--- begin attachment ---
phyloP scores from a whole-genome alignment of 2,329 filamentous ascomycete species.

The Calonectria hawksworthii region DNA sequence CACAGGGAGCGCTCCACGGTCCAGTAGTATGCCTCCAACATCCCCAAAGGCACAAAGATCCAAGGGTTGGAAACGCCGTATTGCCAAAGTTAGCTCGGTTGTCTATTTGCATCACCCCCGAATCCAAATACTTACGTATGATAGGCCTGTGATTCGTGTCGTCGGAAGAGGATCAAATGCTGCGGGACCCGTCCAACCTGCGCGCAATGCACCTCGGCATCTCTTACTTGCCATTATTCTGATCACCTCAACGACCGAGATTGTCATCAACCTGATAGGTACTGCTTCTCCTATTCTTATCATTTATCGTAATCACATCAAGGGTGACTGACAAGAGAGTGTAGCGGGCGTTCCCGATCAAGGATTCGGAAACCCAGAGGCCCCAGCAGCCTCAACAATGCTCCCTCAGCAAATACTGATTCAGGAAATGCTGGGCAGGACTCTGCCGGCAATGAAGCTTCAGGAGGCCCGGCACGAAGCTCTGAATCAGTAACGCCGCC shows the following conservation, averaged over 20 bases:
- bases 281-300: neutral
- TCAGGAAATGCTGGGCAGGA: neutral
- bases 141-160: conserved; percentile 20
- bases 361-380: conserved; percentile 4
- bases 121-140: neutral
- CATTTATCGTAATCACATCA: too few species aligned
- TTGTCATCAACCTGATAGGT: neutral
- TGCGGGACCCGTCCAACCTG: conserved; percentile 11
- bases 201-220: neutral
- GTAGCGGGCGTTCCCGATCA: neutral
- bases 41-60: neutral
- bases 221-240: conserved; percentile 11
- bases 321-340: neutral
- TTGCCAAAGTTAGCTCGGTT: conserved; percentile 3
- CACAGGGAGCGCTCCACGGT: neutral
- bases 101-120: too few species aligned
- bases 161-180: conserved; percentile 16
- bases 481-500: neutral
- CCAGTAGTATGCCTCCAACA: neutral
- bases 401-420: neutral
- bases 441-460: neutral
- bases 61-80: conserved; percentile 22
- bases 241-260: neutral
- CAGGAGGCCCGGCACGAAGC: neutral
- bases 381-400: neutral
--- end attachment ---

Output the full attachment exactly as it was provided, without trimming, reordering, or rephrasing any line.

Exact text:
phyloP scores from a whole-genome alignment of 2,329 filamentous ascomycete species.

The Calonectria hawksworthii region DNA sequence CACAGGGAGCGCTCCACGGTCCAGTAGTATGCCTCCAACATCCCCAAAGGCACAAAGATCCAAGGGTTGGAAACGCCGTATTGCCAAAGTTAGCTCGGTTGTCTATTTGCATCACCCCCGAATCCAAATACTTACGTATGATAGGCCTGTGATTCGTGTCGTCGGAAGAGGATCAAATGCTGCGGGACCCGTCCAACCTGCGCGCAATGCACCTCGGCATCTCTTACTTGCCATTATTCTGATCACCTCAACGACCGAGATTGTCATCAACCTGATAGGTACTGCTTCTCCTATTCTTATCATTTATCGTAATCACATCAAGGGTGACTGACAAGAGAGTGTAGCGGGCGTTCCCGATCAAGGATTCGGAAACCCAGAGGCCCCAGCAGCCTCAACAATGCTCCCTCAGCAAATACTGATTCAGGAAATGCTGGGCAGGACTCTGCCGGCAATGAAGCTTCAGGAGGCCCGGCACGAAGCTCTGAATCAGTAACGCCGCC shows the following conservation, averaged over 20 bases:
- bases 281-300: neutral
- TCAGGAAATGCTGGGCAGGA: neutral
- bases 141-160: conserved; percentile 20
- bases 361-380: conserved; percentile 4
- bases 121-140: neutral
- CATTTATCGTAATCACATCA: too few species aligned
- TTGTCATCAACCTGATAGGT: neutral
- TGCGGGACCCGTCCAACCTG: conserved; percentile 11
- bases 201-220: neutral
- GTAGCGGGCGTTCCCGATCA: neutral
- bases 41-60: neutral
- bases 221-240: conserved; percentile 11
- bases 321-340: neutral
- TTGCCAAAGTTAGCTCGGTT: conserved; percentile 3
- CACAGGGAGCGCTCCACGGT: neutral
- bases 101-120: too few species aligned
- bases 161-180: conserved; percentile 16
- bases 481-500: neutral
- CCAGTAGTATGCCTCCAACA: neutral
- bases 401-420: neutral
- bases 441-460: neutral
- bases 61-80: conserved; percentile 22
- bases 241-260: neutral
- CAGGAGGCCCGGCACGAAGC: neutral
- bases 381-400: neutral